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In an interactive Python session, I sometimes do dumb things like

plot.ylimits = (0,100)

where plot is an instance of some Plot class, and ylimits is a method for it. I should have tapped in this:

plot.ylimits(0,100)

The way Python works, the plot object now has a new member named ylimits which hold a tuple as its value, and the method, the executable subroutine originally provided by the Plot class, which used to be invoked with ylimits(...) is gone. Maybe somewhere in my mind I'm thinking ylimits is a property, and assigning to it invokes some hidden setter method, as is done in some other languages.

How can I get back that method? Just how can a repair my plot object, while staying in the interactive session where I have many other variables, functions, etc. in use?

I find that reload(theplotmodule) doesn't do the job. I have ruined a specific instance of Plot; refreshing the definition of the Plot class and other stuff doesn't help.

I'm using Python 2.7

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3 Answers 3

up vote 7 down vote accepted

A simple way is to do del plot.ylimits. In general, methods are defined on the class, not the instance. Python just looks attributes up every time you try to access them, and when it doesn't find them on the instance, it goes to the class. When you did plot.ylimits=(0,100), you created a new instance attribute, so Python stops there and doesn't look for the class attribute, even though it still exists. del plot.ylimits will delete the instance attribute, and now plot.ylimits will again access the method by looking it up on the class.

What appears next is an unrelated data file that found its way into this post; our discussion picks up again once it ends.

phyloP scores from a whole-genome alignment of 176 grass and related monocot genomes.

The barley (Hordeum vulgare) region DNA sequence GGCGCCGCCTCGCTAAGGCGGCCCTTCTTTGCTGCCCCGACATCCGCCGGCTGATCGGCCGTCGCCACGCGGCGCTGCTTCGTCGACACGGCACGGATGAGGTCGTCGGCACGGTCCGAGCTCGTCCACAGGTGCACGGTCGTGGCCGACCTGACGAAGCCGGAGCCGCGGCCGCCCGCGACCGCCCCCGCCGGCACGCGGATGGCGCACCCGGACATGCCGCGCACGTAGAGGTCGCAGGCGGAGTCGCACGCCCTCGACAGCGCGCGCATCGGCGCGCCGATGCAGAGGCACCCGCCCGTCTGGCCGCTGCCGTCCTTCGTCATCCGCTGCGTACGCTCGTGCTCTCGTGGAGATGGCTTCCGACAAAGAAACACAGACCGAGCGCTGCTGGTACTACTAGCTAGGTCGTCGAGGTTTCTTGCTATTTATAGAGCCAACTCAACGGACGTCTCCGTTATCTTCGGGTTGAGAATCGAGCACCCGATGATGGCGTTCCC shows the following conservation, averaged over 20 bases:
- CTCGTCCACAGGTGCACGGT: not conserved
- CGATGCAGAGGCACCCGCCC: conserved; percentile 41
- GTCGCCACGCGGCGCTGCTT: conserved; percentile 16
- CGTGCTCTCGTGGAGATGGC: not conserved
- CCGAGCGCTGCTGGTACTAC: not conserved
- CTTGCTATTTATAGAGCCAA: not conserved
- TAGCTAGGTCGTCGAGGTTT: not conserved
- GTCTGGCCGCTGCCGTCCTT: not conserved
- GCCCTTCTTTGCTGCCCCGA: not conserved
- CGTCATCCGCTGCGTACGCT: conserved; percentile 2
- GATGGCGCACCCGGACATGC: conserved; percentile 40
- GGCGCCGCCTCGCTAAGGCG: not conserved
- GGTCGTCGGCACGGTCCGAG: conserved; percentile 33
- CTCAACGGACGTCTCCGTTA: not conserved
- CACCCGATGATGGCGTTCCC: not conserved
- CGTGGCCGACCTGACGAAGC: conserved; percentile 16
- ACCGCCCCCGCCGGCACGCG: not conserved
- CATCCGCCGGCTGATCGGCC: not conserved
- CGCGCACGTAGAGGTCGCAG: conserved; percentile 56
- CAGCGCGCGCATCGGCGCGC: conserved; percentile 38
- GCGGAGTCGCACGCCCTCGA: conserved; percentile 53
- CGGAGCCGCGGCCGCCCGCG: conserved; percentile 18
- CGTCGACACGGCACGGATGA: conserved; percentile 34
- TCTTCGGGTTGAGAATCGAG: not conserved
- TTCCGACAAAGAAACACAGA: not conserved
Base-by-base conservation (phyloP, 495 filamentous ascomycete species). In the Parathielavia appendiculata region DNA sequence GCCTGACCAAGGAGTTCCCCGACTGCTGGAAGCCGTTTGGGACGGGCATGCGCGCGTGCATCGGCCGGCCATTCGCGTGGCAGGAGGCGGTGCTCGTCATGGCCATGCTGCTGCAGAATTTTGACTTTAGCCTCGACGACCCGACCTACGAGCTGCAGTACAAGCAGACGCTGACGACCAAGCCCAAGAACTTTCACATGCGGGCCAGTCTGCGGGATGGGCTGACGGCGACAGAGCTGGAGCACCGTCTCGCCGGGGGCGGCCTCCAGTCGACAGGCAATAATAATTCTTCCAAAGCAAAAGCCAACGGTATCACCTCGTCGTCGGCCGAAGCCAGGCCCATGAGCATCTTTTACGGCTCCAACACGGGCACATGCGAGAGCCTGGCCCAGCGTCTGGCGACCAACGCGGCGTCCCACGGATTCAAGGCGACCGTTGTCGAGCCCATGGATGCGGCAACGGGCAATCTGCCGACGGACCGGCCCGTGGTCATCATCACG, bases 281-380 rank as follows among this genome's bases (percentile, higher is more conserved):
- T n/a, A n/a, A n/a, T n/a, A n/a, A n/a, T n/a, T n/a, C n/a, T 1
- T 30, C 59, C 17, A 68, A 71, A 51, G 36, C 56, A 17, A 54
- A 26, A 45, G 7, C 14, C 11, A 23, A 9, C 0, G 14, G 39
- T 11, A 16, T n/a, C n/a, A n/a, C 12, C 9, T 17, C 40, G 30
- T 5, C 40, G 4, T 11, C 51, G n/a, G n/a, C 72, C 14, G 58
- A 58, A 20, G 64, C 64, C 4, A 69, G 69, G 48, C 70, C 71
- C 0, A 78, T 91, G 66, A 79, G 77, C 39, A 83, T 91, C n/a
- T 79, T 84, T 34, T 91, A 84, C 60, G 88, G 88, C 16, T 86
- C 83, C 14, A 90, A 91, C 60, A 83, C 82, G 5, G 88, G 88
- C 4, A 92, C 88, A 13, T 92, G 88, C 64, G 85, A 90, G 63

Note, though, that this only works when the thing you overwrote was originally on the class, not the instance. If you actually have data stored on the instance, and you overwrite it, it's gone forever.

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Good explanation of why this is a reasonable option (my first thought was to just assign it back to the relevant Plot method) –  Jon Clements Jan 16 '13 at 7:02

Ah, BrenBarn's answer is so much better than mine, but still...

Assign it back using the method from plots class(assuming you didn't keep bound method) and converting it to MethodType, like this:

class C:

    def f(self):
        print "hello!"

c = C()

c.f = "opps!"

import types
c.f = types.MethodType(C.f, c)

c.f()
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Use ipython notebook, then you can re-run and modify a segment of code as you wish.

ipython notebook is an interactive python interpreter which uses the browser as the front-end. Kind of a pain to setup initially, but great for exploratory coding.

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